Creating a piece of art by using a 3D flower as your subject can seem intimidating, but it doesn’t have to be. It’s all about how you see it. You’re taking the information you see, breaking it down into sections, viewing those sections as lines and shapes, and then interpreting it according to your own artistic style. If you don’t know what that style is just yet, it will develop on its own organically with practice.
The biggest rule to remember as you begin is to realize that your illustration doesn’t need to look exactly like the flower. Perfection doesn’t exist in art, and certainly not in nature. By keeping an open mind, you will be able to produce some absolutely beautiful botanical line drawings.
Using different pen sizes will also determine the outcome of your illustration. Bold lines create a more doodle-like effect, while thin lines allow for more realism.
How beautiful is nature? I think some of the loveliest line drawings are the ones that are simple and understated. Grabbing an otherwise overlooked piece of greenery or a piece of a bouquet “add-on” can be the subject of a moving art piece. Here’s how to do it.
Lay your found nature item down next to the area you’ll be drawing. Observe it’s size, shape, and curves.
To begin, I’ve drawn only the stem at a light curve, mimicking the curve of the flower.
Add the base of the flowers. This is the green area that the flowers are branching out of. Notice that my lines are quick, imperfect, and interpreted. They do not reflect the exact state of the flower, but they do show the necessary form.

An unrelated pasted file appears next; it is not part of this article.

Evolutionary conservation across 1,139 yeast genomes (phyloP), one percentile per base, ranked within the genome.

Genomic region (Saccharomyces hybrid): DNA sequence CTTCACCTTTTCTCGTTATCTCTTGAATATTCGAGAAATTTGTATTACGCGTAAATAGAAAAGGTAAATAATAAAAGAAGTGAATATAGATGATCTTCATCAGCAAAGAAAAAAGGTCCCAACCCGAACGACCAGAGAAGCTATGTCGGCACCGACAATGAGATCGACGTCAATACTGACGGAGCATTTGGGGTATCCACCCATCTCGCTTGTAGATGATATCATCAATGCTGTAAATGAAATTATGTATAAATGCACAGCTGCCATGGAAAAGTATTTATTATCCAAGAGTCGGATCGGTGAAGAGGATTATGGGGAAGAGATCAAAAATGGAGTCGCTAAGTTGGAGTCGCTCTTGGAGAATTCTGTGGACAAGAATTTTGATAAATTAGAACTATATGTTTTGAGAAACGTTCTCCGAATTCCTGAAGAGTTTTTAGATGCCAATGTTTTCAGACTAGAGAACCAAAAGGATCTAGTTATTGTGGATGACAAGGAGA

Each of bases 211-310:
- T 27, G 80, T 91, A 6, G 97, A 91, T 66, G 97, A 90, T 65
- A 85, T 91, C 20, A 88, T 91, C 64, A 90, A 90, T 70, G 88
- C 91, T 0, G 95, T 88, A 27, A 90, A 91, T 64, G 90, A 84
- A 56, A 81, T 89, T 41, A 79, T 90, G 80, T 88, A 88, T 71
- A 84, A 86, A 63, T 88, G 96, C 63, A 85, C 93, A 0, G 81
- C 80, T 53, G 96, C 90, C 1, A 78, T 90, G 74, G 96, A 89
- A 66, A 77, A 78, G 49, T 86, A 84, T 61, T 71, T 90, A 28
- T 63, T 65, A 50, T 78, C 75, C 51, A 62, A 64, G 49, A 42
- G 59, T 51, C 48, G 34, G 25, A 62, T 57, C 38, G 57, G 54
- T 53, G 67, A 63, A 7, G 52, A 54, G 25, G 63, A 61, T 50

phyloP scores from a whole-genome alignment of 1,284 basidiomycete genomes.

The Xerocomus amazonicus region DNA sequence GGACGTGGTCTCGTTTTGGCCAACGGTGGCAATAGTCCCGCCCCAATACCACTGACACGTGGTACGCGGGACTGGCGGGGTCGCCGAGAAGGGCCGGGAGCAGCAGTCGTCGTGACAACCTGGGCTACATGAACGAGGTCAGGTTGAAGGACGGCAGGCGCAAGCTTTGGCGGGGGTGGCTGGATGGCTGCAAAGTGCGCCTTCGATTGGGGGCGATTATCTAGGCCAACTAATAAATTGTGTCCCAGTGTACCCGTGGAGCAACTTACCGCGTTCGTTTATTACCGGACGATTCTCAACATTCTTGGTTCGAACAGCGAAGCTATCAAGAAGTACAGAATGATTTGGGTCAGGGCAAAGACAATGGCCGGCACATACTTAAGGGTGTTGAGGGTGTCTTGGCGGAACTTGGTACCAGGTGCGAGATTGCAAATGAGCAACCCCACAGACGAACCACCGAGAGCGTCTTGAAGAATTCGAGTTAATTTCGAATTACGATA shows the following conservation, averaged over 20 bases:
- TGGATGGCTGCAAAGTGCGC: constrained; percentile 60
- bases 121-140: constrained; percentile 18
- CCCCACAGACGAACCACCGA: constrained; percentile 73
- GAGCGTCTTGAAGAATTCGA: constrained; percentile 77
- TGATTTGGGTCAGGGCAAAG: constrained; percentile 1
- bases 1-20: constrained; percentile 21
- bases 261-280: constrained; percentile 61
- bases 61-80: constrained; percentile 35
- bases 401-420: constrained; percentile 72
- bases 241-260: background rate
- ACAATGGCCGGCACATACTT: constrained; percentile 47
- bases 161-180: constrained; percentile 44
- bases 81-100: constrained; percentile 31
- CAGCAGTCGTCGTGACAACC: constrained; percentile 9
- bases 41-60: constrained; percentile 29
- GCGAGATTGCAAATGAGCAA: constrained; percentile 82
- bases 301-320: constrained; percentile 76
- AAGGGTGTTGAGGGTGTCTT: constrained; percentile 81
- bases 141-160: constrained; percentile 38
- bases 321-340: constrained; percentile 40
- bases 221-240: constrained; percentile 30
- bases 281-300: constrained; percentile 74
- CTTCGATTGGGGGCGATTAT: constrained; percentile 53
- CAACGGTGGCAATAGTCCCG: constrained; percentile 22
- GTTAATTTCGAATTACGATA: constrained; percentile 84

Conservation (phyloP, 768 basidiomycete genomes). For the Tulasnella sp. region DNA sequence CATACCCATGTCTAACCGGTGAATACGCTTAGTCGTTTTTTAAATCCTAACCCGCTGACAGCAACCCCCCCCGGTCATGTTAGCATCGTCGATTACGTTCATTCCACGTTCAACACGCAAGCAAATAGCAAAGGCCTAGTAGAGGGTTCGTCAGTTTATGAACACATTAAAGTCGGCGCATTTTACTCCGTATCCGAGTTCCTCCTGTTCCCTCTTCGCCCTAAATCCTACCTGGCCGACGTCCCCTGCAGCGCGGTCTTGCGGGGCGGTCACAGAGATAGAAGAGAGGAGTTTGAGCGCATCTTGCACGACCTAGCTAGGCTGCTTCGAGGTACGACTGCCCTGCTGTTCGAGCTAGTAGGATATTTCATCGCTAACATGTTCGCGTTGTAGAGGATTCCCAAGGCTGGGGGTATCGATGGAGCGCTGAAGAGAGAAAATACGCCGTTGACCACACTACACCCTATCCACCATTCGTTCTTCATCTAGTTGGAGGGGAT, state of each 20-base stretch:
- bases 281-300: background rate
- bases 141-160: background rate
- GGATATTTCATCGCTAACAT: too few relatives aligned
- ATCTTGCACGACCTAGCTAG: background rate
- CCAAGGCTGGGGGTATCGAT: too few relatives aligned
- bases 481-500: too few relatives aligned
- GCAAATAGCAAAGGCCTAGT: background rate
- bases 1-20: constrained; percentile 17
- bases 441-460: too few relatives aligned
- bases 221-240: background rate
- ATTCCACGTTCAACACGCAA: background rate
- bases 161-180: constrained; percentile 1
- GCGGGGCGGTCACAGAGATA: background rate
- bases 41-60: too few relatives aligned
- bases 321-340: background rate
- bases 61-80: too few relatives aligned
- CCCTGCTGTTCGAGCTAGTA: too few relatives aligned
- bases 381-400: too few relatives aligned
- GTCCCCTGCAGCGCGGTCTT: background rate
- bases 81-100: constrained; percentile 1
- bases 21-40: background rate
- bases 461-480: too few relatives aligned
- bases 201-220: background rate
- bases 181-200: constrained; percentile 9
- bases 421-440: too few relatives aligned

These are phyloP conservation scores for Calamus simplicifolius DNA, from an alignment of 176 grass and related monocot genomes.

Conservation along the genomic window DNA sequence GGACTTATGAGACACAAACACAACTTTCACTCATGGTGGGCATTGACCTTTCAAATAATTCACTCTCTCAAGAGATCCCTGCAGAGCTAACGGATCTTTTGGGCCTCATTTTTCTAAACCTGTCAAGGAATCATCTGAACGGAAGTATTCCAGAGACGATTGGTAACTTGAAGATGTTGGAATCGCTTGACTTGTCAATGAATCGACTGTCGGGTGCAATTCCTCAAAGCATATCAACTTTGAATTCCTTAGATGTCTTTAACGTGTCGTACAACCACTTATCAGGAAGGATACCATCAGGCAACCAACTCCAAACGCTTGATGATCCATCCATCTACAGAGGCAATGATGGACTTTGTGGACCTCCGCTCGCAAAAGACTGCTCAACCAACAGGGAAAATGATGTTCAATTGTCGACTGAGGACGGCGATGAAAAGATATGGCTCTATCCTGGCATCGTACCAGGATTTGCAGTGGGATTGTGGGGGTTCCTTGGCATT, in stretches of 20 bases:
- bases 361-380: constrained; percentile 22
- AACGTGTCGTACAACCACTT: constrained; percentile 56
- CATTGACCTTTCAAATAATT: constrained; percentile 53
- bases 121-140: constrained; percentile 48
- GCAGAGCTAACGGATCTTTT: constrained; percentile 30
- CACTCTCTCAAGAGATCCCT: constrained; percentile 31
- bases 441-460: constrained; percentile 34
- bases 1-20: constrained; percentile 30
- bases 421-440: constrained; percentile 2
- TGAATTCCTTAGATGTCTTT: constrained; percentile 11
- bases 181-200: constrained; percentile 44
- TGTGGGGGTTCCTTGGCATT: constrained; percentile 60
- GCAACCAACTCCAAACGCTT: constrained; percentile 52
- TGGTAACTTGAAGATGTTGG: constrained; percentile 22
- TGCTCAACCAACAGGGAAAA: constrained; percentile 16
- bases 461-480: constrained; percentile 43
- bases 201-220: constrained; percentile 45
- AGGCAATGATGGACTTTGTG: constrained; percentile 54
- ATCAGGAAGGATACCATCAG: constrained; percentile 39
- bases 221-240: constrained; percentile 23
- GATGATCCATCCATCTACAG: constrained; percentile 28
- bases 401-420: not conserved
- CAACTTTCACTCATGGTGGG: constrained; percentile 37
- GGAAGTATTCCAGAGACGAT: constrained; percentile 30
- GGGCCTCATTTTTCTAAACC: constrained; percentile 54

Begin adding details. Instead of seeing the plant as a 3D object, look at the details you’re drawing from above. Flatten it with your eyes. Notice that pieces extending toward you look shorter, so simply draw them shorter. This gives the illusion that they’re coming toward you.
Keep in mind: The details you add are up to you. You can pick and choose which details you want to enhance or ignore, depending on the illustration style you want to execute. For example, if you want your line drawing to look simple and cute, create smoother lines with less detail. If you decide you want a more realistic appearance, add bends and imperfect lines, enhancing the character found in nature.
I approached the blooms the same way as the previous step. They are shapes with bends and curves, and I’ve chosen where I want to enhance those features but also left some details out. I didn’t want to add too much detail, with fear that they could get lost in the small shapes.
Lastly, add smaller marks with a smaller pen tip. I have added minor details, but enough to enhance my flower to give it a finished appearance.
You may be surprised as to how quick this process can be. Because of that, it might seem like you want to keep going and add more and more, but there’s no need. Just pick a stopping point, reflect, and feel pride in what you’ve created.
Then, do it again.
Want more botanical line drawing instruction on florals? Take my Intro to Floral Illustration online class and pair it with my Botanical Line Drawing book. You can use that as a step-by-step guide to creating all kinds of floral illustrations.